Coronavirus restrictions will come to an end in Ohio on June 2: The Wake Up for
Some folks might see some frost on the ground this morning, but it eventually will warm to the low 60s with mostly sunny skies. It will be clear overnight with a low around 42. Read more.
Local scores: Cavs 102, Boston Celtics 94
Restrictions to end: Gov. Mike DeWine announced in a special address Wednesday evening that all pandemic health orders – except those for nursing homes and assisted living facilities – will be lifted in three weeks, on June 2, Laura Hancock reports. DeWine’s decision nullifies his previous benchmark for dropping public health orders — when cases decline to 50 per 100,000 residents — which he made in his last public address, on March 4. The announcement also contained some creative, if unconventional, ways to drive up vaccine demand: college scholarships for five young Ohioans who start the vaccine and $1 million for five Ohio residents 18 and older who have started the shots.
Welcome news: With the exception of “The Cleveland Browns have won the Super Bowl!” there probably won’t be eight words more pleasing to the ears of Ohio’s restaurant operators, entertainment-venue directors and patrons than “It is time to end the health orders.” Marc Bona and Anne Nickoloff report emotions ranged from owners being excited to those in the music industry who will remain a bit cautious. Many said they still see a step-by-step approach for the time being.
Unemployment fraud: State Auditor Keith Faber says unemployment officials withheld the extent of fraud from his office during the first months of the pandemic and dawdled on installing anti-fraud measures. In an interview with Jeremy Pelzer, Faber said the Ohio Department of Job and Family Services told the auditor’s office through December that there was no unemployment fraud outside of “ordinary scope stuff.” In February, the department director at the time, Kimberly Henderson, said she knew as early as June that the state was being hit with a tsunami of fraudulent claims that eventually totaled more than $332 million in 2020 alone.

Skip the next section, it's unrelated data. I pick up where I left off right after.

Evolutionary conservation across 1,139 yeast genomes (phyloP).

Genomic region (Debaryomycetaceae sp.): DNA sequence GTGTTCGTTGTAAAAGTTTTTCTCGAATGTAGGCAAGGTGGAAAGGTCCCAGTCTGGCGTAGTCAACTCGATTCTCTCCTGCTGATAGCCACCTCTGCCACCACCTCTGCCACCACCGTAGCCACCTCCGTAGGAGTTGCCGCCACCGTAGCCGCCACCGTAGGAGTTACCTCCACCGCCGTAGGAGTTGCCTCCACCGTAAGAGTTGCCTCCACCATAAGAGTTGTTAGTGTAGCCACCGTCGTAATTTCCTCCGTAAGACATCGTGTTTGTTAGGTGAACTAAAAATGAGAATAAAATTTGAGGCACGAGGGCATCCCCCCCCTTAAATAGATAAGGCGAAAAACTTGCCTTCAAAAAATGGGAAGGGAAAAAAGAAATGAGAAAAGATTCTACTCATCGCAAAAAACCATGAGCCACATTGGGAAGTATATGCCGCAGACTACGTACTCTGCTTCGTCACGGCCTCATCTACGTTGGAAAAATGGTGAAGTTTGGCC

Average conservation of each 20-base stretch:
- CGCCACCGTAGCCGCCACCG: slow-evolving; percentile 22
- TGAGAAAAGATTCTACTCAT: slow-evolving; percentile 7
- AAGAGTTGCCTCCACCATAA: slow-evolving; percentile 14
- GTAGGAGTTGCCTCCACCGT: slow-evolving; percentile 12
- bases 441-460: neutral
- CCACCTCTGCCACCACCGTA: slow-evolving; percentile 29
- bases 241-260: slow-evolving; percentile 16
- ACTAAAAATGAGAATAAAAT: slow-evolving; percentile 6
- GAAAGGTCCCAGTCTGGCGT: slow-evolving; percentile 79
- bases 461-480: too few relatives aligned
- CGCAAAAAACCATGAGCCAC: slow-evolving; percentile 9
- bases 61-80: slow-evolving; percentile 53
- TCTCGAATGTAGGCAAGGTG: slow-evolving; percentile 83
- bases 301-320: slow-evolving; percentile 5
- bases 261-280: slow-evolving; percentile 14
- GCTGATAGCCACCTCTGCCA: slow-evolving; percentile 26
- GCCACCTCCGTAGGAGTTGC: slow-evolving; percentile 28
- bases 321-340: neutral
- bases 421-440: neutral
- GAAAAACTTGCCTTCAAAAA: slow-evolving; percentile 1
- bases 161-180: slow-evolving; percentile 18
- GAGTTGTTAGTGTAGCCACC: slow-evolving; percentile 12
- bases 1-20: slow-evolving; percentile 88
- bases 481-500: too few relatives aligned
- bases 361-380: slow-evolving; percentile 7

This Week in the CLE: Who’s getting inducted to the Rock and Roll Hall of Fame? Troy Smith talks this year’s winners and Seth Richardson talks candidates to replace Mayor Frank Jackson on This Week in the CLE, cleveland.com’s daily half-hour news podcast.
New numbers: Another 1,449 new coronavirus cases were reported Wednesday, above the 21-day rolling average of 1,371, Laura Hancock reports.
Case rate: Ohio’s rate of new coronavirus cases is dropping sharply. Rich Exner predicts the state today will report a rate of close to 122.9 cases per 100,000 over the past two weeks. This would be down from 200 cases per 100,000 as reported by the state in mid-April. In addition to falling case numbers, hospitalization counts have also been dropping.
MetroHealth employees: MetroHealth employees who have not received a coronavirus vaccine by July 1 will have to undergo weekly COVID-19 testing, Evan MacDonald reports. The policy will apply to all employees who enter MetroHealth facilities, not just those who work directly with patients. About 72% of MetroHealth employees have been vaccinated.
Bullying allegations: An attorney hired as a special investigator found “no evidence” to support most of the bullying complaints filed by Cuyahoga County’s independent watchdog against the chair of the committee overseeing her department. Courtney Astolfi reports that one of 11 complaints was substantiated, about the committee chair asking the director of internal audit to meet at his home to prepare for a meeting.
Liz Cheney: U.S. House of Representatives Republicans on Tuesday voted to remove Wyoming’s Liz Cheney from her post as…